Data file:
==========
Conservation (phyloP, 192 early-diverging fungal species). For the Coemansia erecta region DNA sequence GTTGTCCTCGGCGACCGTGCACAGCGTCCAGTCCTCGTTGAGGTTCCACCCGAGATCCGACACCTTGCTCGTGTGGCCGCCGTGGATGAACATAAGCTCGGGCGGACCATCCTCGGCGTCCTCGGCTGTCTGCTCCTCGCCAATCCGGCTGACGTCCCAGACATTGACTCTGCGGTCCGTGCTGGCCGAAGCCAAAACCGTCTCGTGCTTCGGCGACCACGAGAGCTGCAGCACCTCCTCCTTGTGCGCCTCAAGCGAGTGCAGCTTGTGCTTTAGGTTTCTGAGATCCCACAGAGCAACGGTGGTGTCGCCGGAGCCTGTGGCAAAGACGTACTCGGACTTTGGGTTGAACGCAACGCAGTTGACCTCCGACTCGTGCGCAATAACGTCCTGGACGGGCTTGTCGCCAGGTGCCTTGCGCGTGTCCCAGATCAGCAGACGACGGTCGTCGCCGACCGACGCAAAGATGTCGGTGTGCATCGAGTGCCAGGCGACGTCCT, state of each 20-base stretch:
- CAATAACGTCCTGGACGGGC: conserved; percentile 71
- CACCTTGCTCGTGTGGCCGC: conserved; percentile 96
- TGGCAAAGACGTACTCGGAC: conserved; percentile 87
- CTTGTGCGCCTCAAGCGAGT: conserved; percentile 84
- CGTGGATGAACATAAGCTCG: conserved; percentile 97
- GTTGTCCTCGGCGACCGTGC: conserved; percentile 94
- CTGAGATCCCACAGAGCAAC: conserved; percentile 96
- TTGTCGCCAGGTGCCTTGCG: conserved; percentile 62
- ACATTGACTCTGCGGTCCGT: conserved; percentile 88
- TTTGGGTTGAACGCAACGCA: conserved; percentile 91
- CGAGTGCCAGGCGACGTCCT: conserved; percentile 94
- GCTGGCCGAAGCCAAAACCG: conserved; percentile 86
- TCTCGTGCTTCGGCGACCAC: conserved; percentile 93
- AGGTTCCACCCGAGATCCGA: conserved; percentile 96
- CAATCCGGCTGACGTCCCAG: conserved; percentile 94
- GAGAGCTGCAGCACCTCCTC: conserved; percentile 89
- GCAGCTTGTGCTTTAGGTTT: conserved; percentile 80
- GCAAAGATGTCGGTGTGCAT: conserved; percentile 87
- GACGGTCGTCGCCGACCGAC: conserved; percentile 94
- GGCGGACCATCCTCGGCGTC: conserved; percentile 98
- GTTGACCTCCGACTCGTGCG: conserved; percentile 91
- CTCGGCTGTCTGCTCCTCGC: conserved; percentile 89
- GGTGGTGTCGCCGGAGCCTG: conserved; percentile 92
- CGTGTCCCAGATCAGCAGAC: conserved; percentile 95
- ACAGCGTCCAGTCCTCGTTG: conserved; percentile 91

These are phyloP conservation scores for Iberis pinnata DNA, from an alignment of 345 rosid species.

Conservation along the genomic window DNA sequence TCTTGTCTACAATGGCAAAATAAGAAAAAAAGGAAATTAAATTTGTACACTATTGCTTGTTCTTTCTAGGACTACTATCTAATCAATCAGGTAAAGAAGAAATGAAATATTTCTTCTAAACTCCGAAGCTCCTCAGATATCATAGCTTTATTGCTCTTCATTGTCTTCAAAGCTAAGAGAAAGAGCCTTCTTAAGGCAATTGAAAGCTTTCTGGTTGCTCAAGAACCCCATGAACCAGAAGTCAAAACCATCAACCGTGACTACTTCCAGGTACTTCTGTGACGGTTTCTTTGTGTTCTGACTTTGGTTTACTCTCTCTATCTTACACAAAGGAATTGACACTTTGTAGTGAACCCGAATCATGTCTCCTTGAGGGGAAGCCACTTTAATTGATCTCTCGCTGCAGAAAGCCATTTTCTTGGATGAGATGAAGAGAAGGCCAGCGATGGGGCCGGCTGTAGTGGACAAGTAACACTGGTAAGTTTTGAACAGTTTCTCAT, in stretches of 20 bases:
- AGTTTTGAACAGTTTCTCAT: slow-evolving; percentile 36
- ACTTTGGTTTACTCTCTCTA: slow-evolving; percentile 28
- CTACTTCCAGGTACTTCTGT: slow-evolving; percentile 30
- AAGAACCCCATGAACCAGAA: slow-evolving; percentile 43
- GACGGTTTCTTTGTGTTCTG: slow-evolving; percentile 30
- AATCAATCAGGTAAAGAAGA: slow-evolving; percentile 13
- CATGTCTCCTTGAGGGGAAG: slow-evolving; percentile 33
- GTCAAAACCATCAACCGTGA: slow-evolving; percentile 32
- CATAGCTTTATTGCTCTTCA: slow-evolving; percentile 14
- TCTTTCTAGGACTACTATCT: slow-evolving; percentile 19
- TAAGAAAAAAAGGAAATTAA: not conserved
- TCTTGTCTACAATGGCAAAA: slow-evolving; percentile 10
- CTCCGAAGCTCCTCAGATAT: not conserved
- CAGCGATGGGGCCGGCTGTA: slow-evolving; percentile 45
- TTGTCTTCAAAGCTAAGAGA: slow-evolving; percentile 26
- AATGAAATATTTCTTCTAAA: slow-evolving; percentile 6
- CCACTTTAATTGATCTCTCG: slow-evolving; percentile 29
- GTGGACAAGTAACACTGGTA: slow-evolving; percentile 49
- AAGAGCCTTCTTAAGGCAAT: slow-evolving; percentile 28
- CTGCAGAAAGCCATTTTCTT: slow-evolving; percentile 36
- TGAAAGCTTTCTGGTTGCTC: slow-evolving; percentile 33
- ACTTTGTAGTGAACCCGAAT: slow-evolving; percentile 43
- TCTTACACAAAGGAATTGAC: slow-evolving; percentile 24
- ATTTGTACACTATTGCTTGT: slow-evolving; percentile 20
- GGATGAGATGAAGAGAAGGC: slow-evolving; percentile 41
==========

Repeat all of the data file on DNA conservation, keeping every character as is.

Conservation (phyloP, 192 early-diverging fungal species). For the Coemansia erecta region DNA sequence GTTGTCCTCGGCGACCGTGCACAGCGTCCAGTCCTCGTTGAGGTTCCACCCGAGATCCGACACCTTGCTCGTGTGGCCGCCGTGGATGAACATAAGCTCGGGCGGACCATCCTCGGCGTCCTCGGCTGTCTGCTCCTCGCCAATCCGGCTGACGTCCCAGACATTGACTCTGCGGTCCGTGCTGGCCGAAGCCAAAACCGTCTCGTGCTTCGGCGACCACGAGAGCTGCAGCACCTCCTCCTTGTGCGCCTCAAGCGAGTGCAGCTTGTGCTTTAGGTTTCTGAGATCCCACAGAGCAACGGTGGTGTCGCCGGAGCCTGTGGCAAAGACGTACTCGGACTTTGGGTTGAACGCAACGCAGTTGACCTCCGACTCGTGCGCAATAACGTCCTGGACGGGCTTGTCGCCAGGTGCCTTGCGCGTGTCCCAGATCAGCAGACGACGGTCGTCGCCGACCGACGCAAAGATGTCGGTGTGCATCGAGTGCCAGGCGACGTCCT, state of each 20-base stretch:
- CAATAACGTCCTGGACGGGC: conserved; percentile 71
- CACCTTGCTCGTGTGGCCGC: conserved; percentile 96
- TGGCAAAGACGTACTCGGAC: conserved; percentile 87
- CTTGTGCGCCTCAAGCGAGT: conserved; percentile 84
- CGTGGATGAACATAAGCTCG: conserved; percentile 97
- GTTGTCCTCGGCGACCGTGC: conserved; percentile 94
- CTGAGATCCCACAGAGCAAC: conserved; percentile 96
- TTGTCGCCAGGTGCCTTGCG: conserved; percentile 62
- ACATTGACTCTGCGGTCCGT: conserved; percentile 88
- TTTGGGTTGAACGCAACGCA: conserved; percentile 91
- CGAGTGCCAGGCGACGTCCT: conserved; percentile 94
- GCTGGCCGAAGCCAAAACCG: conserved; percentile 86
- TCTCGTGCTTCGGCGACCAC: conserved; percentile 93
- AGGTTCCACCCGAGATCCGA: conserved; percentile 96
- CAATCCGGCTGACGTCCCAG: conserved; percentile 94
- GAGAGCTGCAGCACCTCCTC: conserved; percentile 89
- GCAGCTTGTGCTTTAGGTTT: conserved; percentile 80
- GCAAAGATGTCGGTGTGCAT: conserved; percentile 87
- GACGGTCGTCGCCGACCGAC: conserved; percentile 94
- GGCGGACCATCCTCGGCGTC: conserved; percentile 98
- GTTGACCTCCGACTCGTGCG: conserved; percentile 91
- CTCGGCTGTCTGCTCCTCGC: conserved; percentile 89
- GGTGGTGTCGCCGGAGCCTG: conserved; percentile 92
- CGTGTCCCAGATCAGCAGAC: conserved; percentile 95
- ACAGCGTCCAGTCCTCGTTG: conserved; percentile 91

These are phyloP conservation scores for Iberis pinnata DNA, from an alignment of 345 rosid species.

Conservation along the genomic window DNA sequence TCTTGTCTACAATGGCAAAATAAGAAAAAAAGGAAATTAAATTTGTACACTATTGCTTGTTCTTTCTAGGACTACTATCTAATCAATCAGGTAAAGAAGAAATGAAATATTTCTTCTAAACTCCGAAGCTCCTCAGATATCATAGCTTTATTGCTCTTCATTGTCTTCAAAGCTAAGAGAAAGAGCCTTCTTAAGGCAATTGAAAGCTTTCTGGTTGCTCAAGAACCCCATGAACCAGAAGTCAAAACCATCAACCGTGACTACTTCCAGGTACTTCTGTGACGGTTTCTTTGTGTTCTGACTTTGGTTTACTCTCTCTATCTTACACAAAGGAATTGACACTTTGTAGTGAACCCGAATCATGTCTCCTTGAGGGGAAGCCACTTTAATTGATCTCTCGCTGCAGAAAGCCATTTTCTTGGATGAGATGAAGAGAAGGCCAGCGATGGGGCCGGCTGTAGTGGACAAGTAACACTGGTAAGTTTTGAACAGTTTCTCAT, in stretches of 20 bases:
- AGTTTTGAACAGTTTCTCAT: slow-evolving; percentile 36
- ACTTTGGTTTACTCTCTCTA: slow-evolving; percentile 28
- CTACTTCCAGGTACTTCTGT: slow-evolving; percentile 30
- AAGAACCCCATGAACCAGAA: slow-evolving; percentile 43
- GACGGTTTCTTTGTGTTCTG: slow-evolving; percentile 30
- AATCAATCAGGTAAAGAAGA: slow-evolving; percentile 13
- CATGTCTCCTTGAGGGGAAG: slow-evolving; percentile 33
- GTCAAAACCATCAACCGTGA: slow-evolving; percentile 32
- CATAGCTTTATTGCTCTTCA: slow-evolving; percentile 14
- TCTTTCTAGGACTACTATCT: slow-evolving; percentile 19
- TAAGAAAAAAAGGAAATTAA: not conserved
- TCTTGTCTACAATGGCAAAA: slow-evolving; percentile 10
- CTCCGAAGCTCCTCAGATAT: not conserved
- CAGCGATGGGGCCGGCTGTA: slow-evolving; percentile 45
- TTGTCTTCAAAGCTAAGAGA: slow-evolving; percentile 26
- AATGAAATATTTCTTCTAAA: slow-evolving; percentile 6
- CCACTTTAATTGATCTCTCG: slow-evolving; percentile 29
- GTGGACAAGTAACACTGGTA: slow-evolving; percentile 49
- AAGAGCCTTCTTAAGGCAAT: slow-evolving; percentile 28
- CTGCAGAAAGCCATTTTCTT: slow-evolving; percentile 36
- TGAAAGCTTTCTGGTTGCTC: slow-evolving; percentile 33
- ACTTTGTAGTGAACCCGAAT: slow-evolving; percentile 43
- TCTTACACAAAGGAATTGAC: slow-evolving; percentile 24
- ATTTGTACACTATTGCTTGT: slow-evolving; percentile 20
- GGATGAGATGAAGAGAAGGC: slow-evolving; percentile 41